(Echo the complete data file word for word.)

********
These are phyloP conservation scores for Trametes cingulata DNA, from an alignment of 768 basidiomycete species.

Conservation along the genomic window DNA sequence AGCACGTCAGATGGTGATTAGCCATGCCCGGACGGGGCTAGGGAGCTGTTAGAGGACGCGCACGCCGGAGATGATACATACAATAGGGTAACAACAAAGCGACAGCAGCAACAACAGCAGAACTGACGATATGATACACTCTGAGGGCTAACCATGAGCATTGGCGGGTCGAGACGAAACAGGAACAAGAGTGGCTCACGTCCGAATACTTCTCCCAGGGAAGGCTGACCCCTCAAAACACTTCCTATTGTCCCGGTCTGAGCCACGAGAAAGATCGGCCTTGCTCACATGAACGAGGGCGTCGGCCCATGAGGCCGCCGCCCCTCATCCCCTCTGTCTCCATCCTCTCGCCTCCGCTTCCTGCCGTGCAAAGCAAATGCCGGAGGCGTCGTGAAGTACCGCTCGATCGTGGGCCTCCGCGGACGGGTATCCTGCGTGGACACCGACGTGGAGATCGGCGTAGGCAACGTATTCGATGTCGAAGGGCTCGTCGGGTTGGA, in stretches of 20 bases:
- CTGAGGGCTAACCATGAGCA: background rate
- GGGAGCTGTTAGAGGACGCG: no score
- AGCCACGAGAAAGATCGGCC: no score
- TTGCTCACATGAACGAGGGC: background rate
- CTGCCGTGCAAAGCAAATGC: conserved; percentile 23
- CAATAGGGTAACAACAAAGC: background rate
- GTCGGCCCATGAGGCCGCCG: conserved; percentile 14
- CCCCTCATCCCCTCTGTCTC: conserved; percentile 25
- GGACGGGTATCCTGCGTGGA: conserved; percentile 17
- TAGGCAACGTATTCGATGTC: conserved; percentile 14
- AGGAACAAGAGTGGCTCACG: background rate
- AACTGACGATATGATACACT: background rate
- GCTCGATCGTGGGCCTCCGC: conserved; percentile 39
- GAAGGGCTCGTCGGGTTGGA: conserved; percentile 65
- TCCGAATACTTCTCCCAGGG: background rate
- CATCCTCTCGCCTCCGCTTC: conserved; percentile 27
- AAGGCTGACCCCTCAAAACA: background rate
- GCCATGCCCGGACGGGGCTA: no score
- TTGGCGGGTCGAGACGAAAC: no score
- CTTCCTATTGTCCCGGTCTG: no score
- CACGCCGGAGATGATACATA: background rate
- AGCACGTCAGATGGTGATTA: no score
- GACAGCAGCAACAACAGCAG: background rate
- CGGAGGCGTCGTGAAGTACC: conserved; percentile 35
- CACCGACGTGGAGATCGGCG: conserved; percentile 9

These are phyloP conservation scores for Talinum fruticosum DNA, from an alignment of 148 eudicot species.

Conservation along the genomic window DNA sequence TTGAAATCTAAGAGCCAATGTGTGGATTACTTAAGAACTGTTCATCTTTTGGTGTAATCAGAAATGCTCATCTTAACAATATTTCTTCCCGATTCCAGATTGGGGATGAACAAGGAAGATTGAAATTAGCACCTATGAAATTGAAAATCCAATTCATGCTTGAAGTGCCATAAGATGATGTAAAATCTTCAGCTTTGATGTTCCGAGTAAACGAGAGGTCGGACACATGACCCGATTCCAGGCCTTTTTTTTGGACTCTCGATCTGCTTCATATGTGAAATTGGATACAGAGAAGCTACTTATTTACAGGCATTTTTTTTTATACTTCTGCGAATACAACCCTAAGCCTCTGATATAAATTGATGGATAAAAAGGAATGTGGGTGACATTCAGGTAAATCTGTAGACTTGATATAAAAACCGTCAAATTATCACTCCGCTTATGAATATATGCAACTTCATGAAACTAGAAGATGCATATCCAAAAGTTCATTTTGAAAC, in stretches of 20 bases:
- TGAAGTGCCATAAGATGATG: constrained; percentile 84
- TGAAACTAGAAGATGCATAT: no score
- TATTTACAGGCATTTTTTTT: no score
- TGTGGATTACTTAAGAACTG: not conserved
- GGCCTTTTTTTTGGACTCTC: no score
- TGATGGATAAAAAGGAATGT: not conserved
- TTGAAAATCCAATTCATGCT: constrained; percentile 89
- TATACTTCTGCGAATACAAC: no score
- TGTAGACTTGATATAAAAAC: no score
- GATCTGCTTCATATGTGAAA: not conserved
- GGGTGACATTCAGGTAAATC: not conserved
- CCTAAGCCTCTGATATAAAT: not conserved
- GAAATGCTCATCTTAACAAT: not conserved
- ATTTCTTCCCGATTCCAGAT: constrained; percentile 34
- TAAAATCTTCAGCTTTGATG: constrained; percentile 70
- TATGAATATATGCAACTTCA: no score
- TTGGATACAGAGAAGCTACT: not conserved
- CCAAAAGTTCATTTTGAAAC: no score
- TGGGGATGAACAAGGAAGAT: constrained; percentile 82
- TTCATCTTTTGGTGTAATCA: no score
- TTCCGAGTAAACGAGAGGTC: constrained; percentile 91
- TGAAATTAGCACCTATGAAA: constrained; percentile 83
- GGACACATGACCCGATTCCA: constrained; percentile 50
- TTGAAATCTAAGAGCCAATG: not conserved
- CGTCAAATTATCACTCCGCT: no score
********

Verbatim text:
These are phyloP conservation scores for Trametes cingulata DNA, from an alignment of 768 basidiomycete species.

Conservation along the genomic window DNA sequence AGCACGTCAGATGGTGATTAGCCATGCCCGGACGGGGCTAGGGAGCTGTTAGAGGACGCGCACGCCGGAGATGATACATACAATAGGGTAACAACAAAGCGACAGCAGCAACAACAGCAGAACTGACGATATGATACACTCTGAGGGCTAACCATGAGCATTGGCGGGTCGAGACGAAACAGGAACAAGAGTGGCTCACGTCCGAATACTTCTCCCAGGGAAGGCTGACCCCTCAAAACACTTCCTATTGTCCCGGTCTGAGCCACGAGAAAGATCGGCCTTGCTCACATGAACGAGGGCGTCGGCCCATGAGGCCGCCGCCCCTCATCCCCTCTGTCTCCATCCTCTCGCCTCCGCTTCCTGCCGTGCAAAGCAAATGCCGGAGGCGTCGTGAAGTACCGCTCGATCGTGGGCCTCCGCGGACGGGTATCCTGCGTGGACACCGACGTGGAGATCGGCGTAGGCAACGTATTCGATGTCGAAGGGCTCGTCGGGTTGGA, in stretches of 20 bases:
- CTGAGGGCTAACCATGAGCA: background rate
- GGGAGCTGTTAGAGGACGCG: no score
- AGCCACGAGAAAGATCGGCC: no score
- TTGCTCACATGAACGAGGGC: background rate
- CTGCCGTGCAAAGCAAATGC: conserved; percentile 23
- CAATAGGGTAACAACAAAGC: background rate
- GTCGGCCCATGAGGCCGCCG: conserved; percentile 14
- CCCCTCATCCCCTCTGTCTC: conserved; percentile 25
- GGACGGGTATCCTGCGTGGA: conserved; percentile 17
- TAGGCAACGTATTCGATGTC: conserved; percentile 14
- AGGAACAAGAGTGGCTCACG: background rate
- AACTGACGATATGATACACT: background rate
- GCTCGATCGTGGGCCTCCGC: conserved; percentile 39
- GAAGGGCTCGTCGGGTTGGA: conserved; percentile 65
- TCCGAATACTTCTCCCAGGG: background rate
- CATCCTCTCGCCTCCGCTTC: conserved; percentile 27
- AAGGCTGACCCCTCAAAACA: background rate
- GCCATGCCCGGACGGGGCTA: no score
- TTGGCGGGTCGAGACGAAAC: no score
- CTTCCTATTGTCCCGGTCTG: no score
- CACGCCGGAGATGATACATA: background rate
- AGCACGTCAGATGGTGATTA: no score
- GACAGCAGCAACAACAGCAG: background rate
- CGGAGGCGTCGTGAAGTACC: conserved; percentile 35
- CACCGACGTGGAGATCGGCG: conserved; percentile 9

These are phyloP conservation scores for Talinum fruticosum DNA, from an alignment of 148 eudicot species.

Conservation along the genomic window DNA sequence TTGAAATCTAAGAGCCAATGTGTGGATTACTTAAGAACTGTTCATCTTTTGGTGTAATCAGAAATGCTCATCTTAACAATATTTCTTCCCGATTCCAGATTGGGGATGAACAAGGAAGATTGAAATTAGCACCTATGAAATTGAAAATCCAATTCATGCTTGAAGTGCCATAAGATGATGTAAAATCTTCAGCTTTGATGTTCCGAGTAAACGAGAGGTCGGACACATGACCCGATTCCAGGCCTTTTTTTTGGACTCTCGATCTGCTTCATATGTGAAATTGGATACAGAGAAGCTACTTATTTACAGGCATTTTTTTTTATACTTCTGCGAATACAACCCTAAGCCTCTGATATAAATTGATGGATAAAAAGGAATGTGGGTGACATTCAGGTAAATCTGTAGACTTGATATAAAAACCGTCAAATTATCACTCCGCTTATGAATATATGCAACTTCATGAAACTAGAAGATGCATATCCAAAAGTTCATTTTGAAAC, in stretches of 20 bases:
- TGAAGTGCCATAAGATGATG: constrained; percentile 84
- TGAAACTAGAAGATGCATAT: no score
- TATTTACAGGCATTTTTTTT: no score
- TGTGGATTACTTAAGAACTG: not conserved
- GGCCTTTTTTTTGGACTCTC: no score
- TGATGGATAAAAAGGAATGT: not conserved
- TTGAAAATCCAATTCATGCT: constrained; percentile 89
- TATACTTCTGCGAATACAAC: no score
- TGTAGACTTGATATAAAAAC: no score
- GATCTGCTTCATATGTGAAA: not conserved
- GGGTGACATTCAGGTAAATC: not conserved
- CCTAAGCCTCTGATATAAAT: not conserved
- GAAATGCTCATCTTAACAAT: not conserved
- ATTTCTTCCCGATTCCAGAT: constrained; percentile 34
- TAAAATCTTCAGCTTTGATG: constrained; percentile 70
- TATGAATATATGCAACTTCA: no score
- TTGGATACAGAGAAGCTACT: not conserved
- CCAAAAGTTCATTTTGAAAC: no score
- TGGGGATGAACAAGGAAGAT: constrained; percentile 82
- TTCATCTTTTGGTGTAATCA: no score
- TTCCGAGTAAACGAGAGGTC: constrained; percentile 91
- TGAAATTAGCACCTATGAAA: constrained; percentile 83
- GGACACATGACCCGATTCCA: constrained; percentile 50
- TTGAAATCTAAGAGCCAATG: not conserved
- CGTCAAATTATCACTCCGCT: no score